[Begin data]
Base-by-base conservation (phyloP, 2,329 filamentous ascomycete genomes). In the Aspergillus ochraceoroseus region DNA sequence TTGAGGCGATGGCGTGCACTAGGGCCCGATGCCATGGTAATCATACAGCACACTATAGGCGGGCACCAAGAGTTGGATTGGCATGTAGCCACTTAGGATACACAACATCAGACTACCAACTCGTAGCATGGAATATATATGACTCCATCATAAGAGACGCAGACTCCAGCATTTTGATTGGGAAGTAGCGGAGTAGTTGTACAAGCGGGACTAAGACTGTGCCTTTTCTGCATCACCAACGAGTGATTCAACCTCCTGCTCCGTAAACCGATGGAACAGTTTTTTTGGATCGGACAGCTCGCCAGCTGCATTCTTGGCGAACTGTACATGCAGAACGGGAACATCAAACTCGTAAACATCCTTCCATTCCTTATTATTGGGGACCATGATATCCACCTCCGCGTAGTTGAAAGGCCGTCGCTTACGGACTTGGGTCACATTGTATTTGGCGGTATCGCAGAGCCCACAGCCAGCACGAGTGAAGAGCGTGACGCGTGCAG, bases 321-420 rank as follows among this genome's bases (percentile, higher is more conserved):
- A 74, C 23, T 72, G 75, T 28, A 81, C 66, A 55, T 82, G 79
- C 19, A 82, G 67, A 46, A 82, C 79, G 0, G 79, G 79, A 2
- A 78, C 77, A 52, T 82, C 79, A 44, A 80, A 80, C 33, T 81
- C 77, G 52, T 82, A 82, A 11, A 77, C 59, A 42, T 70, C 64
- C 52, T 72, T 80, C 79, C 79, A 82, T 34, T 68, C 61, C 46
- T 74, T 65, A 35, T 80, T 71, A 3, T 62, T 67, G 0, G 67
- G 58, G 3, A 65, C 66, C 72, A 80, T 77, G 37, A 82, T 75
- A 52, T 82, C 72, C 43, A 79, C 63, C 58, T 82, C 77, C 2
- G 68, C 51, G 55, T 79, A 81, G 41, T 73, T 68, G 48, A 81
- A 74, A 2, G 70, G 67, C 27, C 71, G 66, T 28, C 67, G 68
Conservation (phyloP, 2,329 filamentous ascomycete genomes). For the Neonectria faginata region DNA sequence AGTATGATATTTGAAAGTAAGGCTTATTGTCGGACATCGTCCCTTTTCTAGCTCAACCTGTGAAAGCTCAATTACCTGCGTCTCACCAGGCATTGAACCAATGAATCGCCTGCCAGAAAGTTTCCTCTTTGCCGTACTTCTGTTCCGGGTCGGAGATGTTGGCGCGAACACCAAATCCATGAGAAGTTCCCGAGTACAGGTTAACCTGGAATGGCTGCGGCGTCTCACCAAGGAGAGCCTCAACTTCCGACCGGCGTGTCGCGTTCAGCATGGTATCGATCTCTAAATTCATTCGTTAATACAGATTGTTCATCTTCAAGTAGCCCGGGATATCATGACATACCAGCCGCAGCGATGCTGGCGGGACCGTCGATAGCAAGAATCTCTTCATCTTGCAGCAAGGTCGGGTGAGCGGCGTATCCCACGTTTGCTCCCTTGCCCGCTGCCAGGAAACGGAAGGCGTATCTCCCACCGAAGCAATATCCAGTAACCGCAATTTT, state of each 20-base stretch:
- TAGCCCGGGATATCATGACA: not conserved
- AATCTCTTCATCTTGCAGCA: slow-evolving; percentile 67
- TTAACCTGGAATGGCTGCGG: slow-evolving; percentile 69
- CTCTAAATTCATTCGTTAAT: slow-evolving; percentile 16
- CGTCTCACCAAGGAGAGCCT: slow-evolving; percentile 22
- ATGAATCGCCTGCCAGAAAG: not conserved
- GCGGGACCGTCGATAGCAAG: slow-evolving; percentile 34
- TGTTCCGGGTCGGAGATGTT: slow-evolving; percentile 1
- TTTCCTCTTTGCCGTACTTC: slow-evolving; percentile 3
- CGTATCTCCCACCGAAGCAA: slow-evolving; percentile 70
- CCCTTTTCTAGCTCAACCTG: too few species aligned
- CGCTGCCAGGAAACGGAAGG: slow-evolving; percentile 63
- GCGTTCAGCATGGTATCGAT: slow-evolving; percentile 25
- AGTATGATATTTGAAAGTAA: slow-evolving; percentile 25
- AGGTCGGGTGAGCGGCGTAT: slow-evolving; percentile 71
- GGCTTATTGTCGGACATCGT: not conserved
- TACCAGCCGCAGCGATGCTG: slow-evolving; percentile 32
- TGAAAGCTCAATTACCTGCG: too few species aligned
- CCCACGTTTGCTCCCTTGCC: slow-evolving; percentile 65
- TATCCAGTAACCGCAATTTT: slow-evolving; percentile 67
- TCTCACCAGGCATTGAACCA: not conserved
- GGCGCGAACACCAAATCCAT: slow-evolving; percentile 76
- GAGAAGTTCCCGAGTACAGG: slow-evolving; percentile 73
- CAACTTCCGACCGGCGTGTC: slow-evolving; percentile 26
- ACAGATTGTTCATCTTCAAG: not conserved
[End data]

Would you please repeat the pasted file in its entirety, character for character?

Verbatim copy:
Base-by-base conservation (phyloP, 2,329 filamentous ascomycete genomes). In the Aspergillus ochraceoroseus region DNA sequence TTGAGGCGATGGCGTGCACTAGGGCCCGATGCCATGGTAATCATACAGCACACTATAGGCGGGCACCAAGAGTTGGATTGGCATGTAGCCACTTAGGATACACAACATCAGACTACCAACTCGTAGCATGGAATATATATGACTCCATCATAAGAGACGCAGACTCCAGCATTTTGATTGGGAAGTAGCGGAGTAGTTGTACAAGCGGGACTAAGACTGTGCCTTTTCTGCATCACCAACGAGTGATTCAACCTCCTGCTCCGTAAACCGATGGAACAGTTTTTTTGGATCGGACAGCTCGCCAGCTGCATTCTTGGCGAACTGTACATGCAGAACGGGAACATCAAACTCGTAAACATCCTTCCATTCCTTATTATTGGGGACCATGATATCCACCTCCGCGTAGTTGAAAGGCCGTCGCTTACGGACTTGGGTCACATTGTATTTGGCGGTATCGCAGAGCCCACAGCCAGCACGAGTGAAGAGCGTGACGCGTGCAG, bases 321-420 rank as follows among this genome's bases (percentile, higher is more conserved):
- A 74, C 23, T 72, G 75, T 28, A 81, C 66, A 55, T 82, G 79
- C 19, A 82, G 67, A 46, A 82, C 79, G 0, G 79, G 79, A 2
- A 78, C 77, A 52, T 82, C 79, A 44, A 80, A 80, C 33, T 81
- C 77, G 52, T 82, A 82, A 11, A 77, C 59, A 42, T 70, C 64
- C 52, T 72, T 80, C 79, C 79, A 82, T 34, T 68, C 61, C 46
- T 74, T 65, A 35, T 80, T 71, A 3, T 62, T 67, G 0, G 67
- G 58, G 3, A 65, C 66, C 72, A 80, T 77, G 37, A 82, T 75
- A 52, T 82, C 72, C 43, A 79, C 63, C 58, T 82, C 77, C 2
- G 68, C 51, G 55, T 79, A 81, G 41, T 73, T 68, G 48, A 81
- A 74, A 2, G 70, G 67, C 27, C 71, G 66, T 28, C 67, G 68
Conservation (phyloP, 2,329 filamentous ascomycete genomes). For the Neonectria faginata region DNA sequence AGTATGATATTTGAAAGTAAGGCTTATTGTCGGACATCGTCCCTTTTCTAGCTCAACCTGTGAAAGCTCAATTACCTGCGTCTCACCAGGCATTGAACCAATGAATCGCCTGCCAGAAAGTTTCCTCTTTGCCGTACTTCTGTTCCGGGTCGGAGATGTTGGCGCGAACACCAAATCCATGAGAAGTTCCCGAGTACAGGTTAACCTGGAATGGCTGCGGCGTCTCACCAAGGAGAGCCTCAACTTCCGACCGGCGTGTCGCGTTCAGCATGGTATCGATCTCTAAATTCATTCGTTAATACAGATTGTTCATCTTCAAGTAGCCCGGGATATCATGACATACCAGCCGCAGCGATGCTGGCGGGACCGTCGATAGCAAGAATCTCTTCATCTTGCAGCAAGGTCGGGTGAGCGGCGTATCCCACGTTTGCTCCCTTGCCCGCTGCCAGGAAACGGAAGGCGTATCTCCCACCGAAGCAATATCCAGTAACCGCAATTTT, state of each 20-base stretch:
- TAGCCCGGGATATCATGACA: not conserved
- AATCTCTTCATCTTGCAGCA: slow-evolving; percentile 67
- TTAACCTGGAATGGCTGCGG: slow-evolving; percentile 69
- CTCTAAATTCATTCGTTAAT: slow-evolving; percentile 16
- CGTCTCACCAAGGAGAGCCT: slow-evolving; percentile 22
- ATGAATCGCCTGCCAGAAAG: not conserved
- GCGGGACCGTCGATAGCAAG: slow-evolving; percentile 34
- TGTTCCGGGTCGGAGATGTT: slow-evolving; percentile 1
- TTTCCTCTTTGCCGTACTTC: slow-evolving; percentile 3
- CGTATCTCCCACCGAAGCAA: slow-evolving; percentile 70
- CCCTTTTCTAGCTCAACCTG: too few species aligned
- CGCTGCCAGGAAACGGAAGG: slow-evolving; percentile 63
- GCGTTCAGCATGGTATCGAT: slow-evolving; percentile 25
- AGTATGATATTTGAAAGTAA: slow-evolving; percentile 25
- AGGTCGGGTGAGCGGCGTAT: slow-evolving; percentile 71
- GGCTTATTGTCGGACATCGT: not conserved
- TACCAGCCGCAGCGATGCTG: slow-evolving; percentile 32
- TGAAAGCTCAATTACCTGCG: too few species aligned
- CCCACGTTTGCTCCCTTGCC: slow-evolving; percentile 65
- TATCCAGTAACCGCAATTTT: slow-evolving; percentile 67
- TCTCACCAGGCATTGAACCA: not conserved
- GGCGCGAACACCAAATCCAT: slow-evolving; percentile 76
- GAGAAGTTCCCGAGTACAGG: slow-evolving; percentile 73
- CAACTTCCGACCGGCGTGTC: slow-evolving; percentile 26
- ACAGATTGTTCATCTTCAAG: not conserved